New technologies, not for savages

Apple shows you their interest by where they ship features first.

The first time I noticed this was back in the nineties when Apple produced the “toilet seat” iBooks. They were the first laptops that shipped with built-in WiFi. Looking backwards at the iMac line (and the introduction of USB) confirmed the consumer bias. It was “better” for Apple to introduce these features in new hardware that would have new consumer interest and therefore spur adoption.

You only then have to look at the features introduced to iOS over the years to see where the drive is – from multi-touch to biometric fingerprint sensors. It’s clear their attention has been on IOS to push the platform to new heights.

And most recently the Watch. Apple have added Force-touch and full biometrics to their latest consumer device. They’ve added Force touch to the MacBooks and We will see some of these technologies making their way to the Phone and iPad but it’s unlikely that we’ll see any of them make it to the Mac proper.

We will have to rely on logging into our Macs with plain old passwords, like savages.


Anyone who knows me will know that I’ve always been a fan of solar (photovoltaic) energy production. This goes from tiny little solar panels that I used with Coder Dojo to wire up fans and LEDs to larger scale panels that are used to keep my phones and other devices charged when out and about.

My latest purchase is the Anker 14W Solar Panel Foldable Dual-port Solar Charger.

I was pretty pleased with the package – it was smaller than I expected and seemed sturdy enough. It fits neatly into my hiking backpack when I’m not using it and when I am using it, I’ll tie it using cords to the back of the back – the built-in rings seem very resilient. The company advises using the included pockets for holding devices you’re charging (to keep them out of the direct sunshine). I’d like them to be a little bigger but that’s only because my devices are a little bulkier.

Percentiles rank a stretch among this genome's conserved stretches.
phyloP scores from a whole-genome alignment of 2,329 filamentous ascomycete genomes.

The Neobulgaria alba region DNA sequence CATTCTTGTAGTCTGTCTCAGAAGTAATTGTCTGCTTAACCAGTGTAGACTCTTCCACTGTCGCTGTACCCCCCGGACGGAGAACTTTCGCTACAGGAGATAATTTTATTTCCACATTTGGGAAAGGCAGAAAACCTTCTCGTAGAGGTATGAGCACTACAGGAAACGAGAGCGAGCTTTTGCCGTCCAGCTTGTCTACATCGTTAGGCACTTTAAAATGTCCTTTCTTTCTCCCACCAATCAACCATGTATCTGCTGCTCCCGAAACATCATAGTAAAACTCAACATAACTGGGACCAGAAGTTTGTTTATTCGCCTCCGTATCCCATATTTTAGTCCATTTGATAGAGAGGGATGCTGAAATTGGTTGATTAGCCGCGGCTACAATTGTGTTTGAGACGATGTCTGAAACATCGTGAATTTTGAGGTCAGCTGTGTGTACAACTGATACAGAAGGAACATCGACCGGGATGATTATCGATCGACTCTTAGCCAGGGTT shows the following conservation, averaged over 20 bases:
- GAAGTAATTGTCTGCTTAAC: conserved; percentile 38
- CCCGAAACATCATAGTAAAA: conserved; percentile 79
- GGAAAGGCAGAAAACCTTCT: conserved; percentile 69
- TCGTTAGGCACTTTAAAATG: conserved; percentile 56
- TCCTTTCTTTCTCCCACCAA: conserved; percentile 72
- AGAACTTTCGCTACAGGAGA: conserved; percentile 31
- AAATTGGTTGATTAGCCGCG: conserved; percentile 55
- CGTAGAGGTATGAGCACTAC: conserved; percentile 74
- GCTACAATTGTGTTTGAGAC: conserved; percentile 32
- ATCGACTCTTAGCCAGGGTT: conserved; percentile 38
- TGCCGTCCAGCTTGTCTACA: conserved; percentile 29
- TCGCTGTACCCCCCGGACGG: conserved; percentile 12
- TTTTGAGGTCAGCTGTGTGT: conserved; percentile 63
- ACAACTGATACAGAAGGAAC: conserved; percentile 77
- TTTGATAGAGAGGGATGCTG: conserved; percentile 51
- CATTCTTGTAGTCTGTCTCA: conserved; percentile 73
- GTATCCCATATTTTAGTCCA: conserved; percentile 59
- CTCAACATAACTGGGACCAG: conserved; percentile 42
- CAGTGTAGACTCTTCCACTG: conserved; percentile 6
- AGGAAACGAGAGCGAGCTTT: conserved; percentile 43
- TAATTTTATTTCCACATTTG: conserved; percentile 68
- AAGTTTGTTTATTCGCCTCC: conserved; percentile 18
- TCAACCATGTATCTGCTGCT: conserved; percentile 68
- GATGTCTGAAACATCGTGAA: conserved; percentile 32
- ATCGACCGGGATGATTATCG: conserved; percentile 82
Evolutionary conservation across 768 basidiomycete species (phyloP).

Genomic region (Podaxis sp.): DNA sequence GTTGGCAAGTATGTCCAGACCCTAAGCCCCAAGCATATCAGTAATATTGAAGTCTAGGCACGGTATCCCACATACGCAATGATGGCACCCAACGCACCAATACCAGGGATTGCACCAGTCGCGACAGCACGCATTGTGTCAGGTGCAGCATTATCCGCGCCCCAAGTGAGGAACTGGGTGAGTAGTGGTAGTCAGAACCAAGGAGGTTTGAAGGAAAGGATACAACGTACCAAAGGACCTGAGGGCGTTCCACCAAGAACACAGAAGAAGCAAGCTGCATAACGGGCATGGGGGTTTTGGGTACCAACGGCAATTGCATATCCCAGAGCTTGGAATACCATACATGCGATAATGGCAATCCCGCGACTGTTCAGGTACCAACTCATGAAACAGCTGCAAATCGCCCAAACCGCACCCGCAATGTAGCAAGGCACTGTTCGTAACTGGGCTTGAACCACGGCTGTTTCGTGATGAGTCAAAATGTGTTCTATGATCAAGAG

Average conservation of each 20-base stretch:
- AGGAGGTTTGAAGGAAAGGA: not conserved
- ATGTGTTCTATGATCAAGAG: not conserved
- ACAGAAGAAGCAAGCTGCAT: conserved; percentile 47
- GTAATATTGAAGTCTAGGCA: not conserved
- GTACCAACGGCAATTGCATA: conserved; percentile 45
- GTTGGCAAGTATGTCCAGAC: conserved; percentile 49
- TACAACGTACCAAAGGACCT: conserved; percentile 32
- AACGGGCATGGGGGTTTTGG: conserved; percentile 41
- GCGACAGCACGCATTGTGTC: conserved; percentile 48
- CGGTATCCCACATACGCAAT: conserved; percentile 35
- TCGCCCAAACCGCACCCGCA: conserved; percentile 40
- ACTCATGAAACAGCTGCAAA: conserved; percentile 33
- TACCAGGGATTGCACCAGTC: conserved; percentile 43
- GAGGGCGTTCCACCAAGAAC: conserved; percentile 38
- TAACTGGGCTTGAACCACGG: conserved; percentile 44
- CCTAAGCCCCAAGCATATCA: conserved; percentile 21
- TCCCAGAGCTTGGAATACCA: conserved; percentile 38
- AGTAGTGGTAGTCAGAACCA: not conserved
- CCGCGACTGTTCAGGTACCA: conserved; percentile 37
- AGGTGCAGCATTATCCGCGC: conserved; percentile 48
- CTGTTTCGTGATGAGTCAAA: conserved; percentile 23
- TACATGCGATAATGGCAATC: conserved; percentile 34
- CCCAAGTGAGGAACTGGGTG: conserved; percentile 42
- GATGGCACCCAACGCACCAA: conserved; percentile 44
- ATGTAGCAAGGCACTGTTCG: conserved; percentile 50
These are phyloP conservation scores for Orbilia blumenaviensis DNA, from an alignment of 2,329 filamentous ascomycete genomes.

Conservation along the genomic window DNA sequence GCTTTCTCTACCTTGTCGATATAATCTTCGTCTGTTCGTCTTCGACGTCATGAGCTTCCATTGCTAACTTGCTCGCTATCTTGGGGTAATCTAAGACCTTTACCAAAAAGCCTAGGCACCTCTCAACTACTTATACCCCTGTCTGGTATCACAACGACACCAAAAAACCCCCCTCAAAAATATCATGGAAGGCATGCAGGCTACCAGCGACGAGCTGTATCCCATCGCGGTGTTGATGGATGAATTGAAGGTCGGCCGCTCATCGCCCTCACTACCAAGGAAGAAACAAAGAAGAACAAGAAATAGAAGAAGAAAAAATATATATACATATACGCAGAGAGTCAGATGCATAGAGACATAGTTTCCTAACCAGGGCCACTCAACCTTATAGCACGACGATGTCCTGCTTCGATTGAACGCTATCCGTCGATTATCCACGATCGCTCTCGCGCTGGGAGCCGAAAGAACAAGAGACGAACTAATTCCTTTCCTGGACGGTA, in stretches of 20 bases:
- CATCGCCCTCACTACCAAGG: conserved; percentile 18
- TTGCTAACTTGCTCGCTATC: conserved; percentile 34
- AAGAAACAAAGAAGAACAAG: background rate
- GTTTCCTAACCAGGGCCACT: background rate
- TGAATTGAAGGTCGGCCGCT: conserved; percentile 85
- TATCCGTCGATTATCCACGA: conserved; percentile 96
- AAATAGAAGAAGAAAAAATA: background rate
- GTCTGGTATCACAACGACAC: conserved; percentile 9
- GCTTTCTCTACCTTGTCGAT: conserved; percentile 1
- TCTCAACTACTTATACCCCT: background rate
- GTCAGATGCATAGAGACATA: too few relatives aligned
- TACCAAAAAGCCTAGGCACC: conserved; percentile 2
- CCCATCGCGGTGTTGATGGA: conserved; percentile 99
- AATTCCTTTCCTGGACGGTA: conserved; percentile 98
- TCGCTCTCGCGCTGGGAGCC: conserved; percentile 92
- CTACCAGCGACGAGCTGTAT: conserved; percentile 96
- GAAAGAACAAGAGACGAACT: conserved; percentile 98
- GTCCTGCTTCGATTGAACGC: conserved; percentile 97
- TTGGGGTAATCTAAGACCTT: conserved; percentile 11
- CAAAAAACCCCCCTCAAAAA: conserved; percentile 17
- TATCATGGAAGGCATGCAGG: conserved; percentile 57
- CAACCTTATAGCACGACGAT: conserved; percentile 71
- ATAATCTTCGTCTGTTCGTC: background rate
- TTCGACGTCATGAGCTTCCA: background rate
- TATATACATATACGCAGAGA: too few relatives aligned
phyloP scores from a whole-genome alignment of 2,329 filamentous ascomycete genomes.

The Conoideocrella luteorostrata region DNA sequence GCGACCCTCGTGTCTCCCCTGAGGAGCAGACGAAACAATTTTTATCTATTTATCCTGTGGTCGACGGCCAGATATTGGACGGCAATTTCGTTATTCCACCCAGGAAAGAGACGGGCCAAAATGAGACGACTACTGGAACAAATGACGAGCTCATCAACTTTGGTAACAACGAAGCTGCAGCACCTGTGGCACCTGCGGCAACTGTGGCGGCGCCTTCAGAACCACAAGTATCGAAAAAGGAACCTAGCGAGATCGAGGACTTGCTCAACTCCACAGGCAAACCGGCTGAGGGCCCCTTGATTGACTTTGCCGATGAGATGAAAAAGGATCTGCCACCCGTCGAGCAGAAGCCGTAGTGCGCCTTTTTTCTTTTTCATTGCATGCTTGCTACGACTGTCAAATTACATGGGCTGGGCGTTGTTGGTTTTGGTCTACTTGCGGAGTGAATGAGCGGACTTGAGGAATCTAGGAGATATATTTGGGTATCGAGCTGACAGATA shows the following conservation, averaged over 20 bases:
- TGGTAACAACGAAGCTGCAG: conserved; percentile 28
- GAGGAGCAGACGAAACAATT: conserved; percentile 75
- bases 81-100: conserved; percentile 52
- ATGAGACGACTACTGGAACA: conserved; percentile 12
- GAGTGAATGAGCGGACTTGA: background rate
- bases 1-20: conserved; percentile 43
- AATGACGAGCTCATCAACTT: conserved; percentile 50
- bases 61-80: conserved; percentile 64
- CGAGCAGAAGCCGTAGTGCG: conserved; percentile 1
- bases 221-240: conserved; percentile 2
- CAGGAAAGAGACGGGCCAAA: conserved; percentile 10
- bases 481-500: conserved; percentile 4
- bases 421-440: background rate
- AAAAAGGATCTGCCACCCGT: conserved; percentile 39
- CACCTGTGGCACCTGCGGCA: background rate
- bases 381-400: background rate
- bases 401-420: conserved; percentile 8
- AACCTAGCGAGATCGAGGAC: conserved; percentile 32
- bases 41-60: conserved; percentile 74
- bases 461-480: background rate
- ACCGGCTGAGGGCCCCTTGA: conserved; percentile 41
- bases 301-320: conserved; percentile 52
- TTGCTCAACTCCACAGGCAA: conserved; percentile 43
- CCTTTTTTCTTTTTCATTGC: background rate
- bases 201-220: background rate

I tested this during the week in some weak summer sunshine here in Northern Ireland and I was able to generate nearly 7 Watts (5.09 Volts, 1.35 Amps). That’s about 50% of the potential output of the panel but considering I was just sitting in a park with plenty of surrounding tree cover, no effort being made to optimise the angle and a little bit of cloud cover – coupled with the weak Northern Irish sunshine – I was happy to see I could easily power and charge a phone.


Your phone likely needs 5 Watts of Power (5 Volts, 1 Amp). The average PC USB port outputs 2.5 W (5V, 0.5A). Your iPad needs about 12 W (5.1V, 2.1A). The device I’m using to measure this is a pass-thru USB power monitor by PortaPow. It can check any USB port for power output and is cheap as chips. For the aspiring geek it’s a useful informational tool.

I’ll be using this panel to charge an Anker 13000 mAh portable battery (superseded by newer models like the Anker Astro e7 with double the capacity). 25600 mAh seems like a lot but the iPhone 6 has a 1810 mAh battery and therefore I’d expect to get 10 charges out of this. Which should be good enough for a week of outdoor usage (assuming I’m using the screen a lot).

Next week I’ll be testing the charger in Southern Spain. I’m interested to see what the difference in throughput will be and how fast it will charge my external battery.

Christianity is at a crossroads.

A call went out from a local Pastor to support a bigot and racist.

Christianity is at a crossroads.

Behind it lies the sins of their forebears, from child abuse to witch burning. From the denial of science to their role in subjugating Africa and appeasing the Nazis.

Straight ahead lies oblivion as the same tired doctrine of exclusion and resistance to progress dooms them.

But turning at the crossroads represents and opportunity. If God is real and God is love then the Churches need to re-evaluate their default position.

The Churches were wrong about heliocentric models, they were wrong about the earth being flat and they were wrong about gravity. They were wrong about inter-racial relations and civil rights, they were wrong about organ transplant and class structure.

Christianity doesn’t have to doom itself to following demagogues into obscurity and they can accept secular life and equal marriage just as easily as they have ignored the Bible on whether or not it’s appropriate to eat Steamed Mussels in a White Wine Sauce.

I’m left with the question; What would Jesus do?

And I find myself unwilling to believe that he would rally himself with hatred and riots. Or would preach condemnation based on race. The only time I read about his wrath was when usurers turned the Temple into a market place. I think Christianity needs to have a deep reflection about what it has become.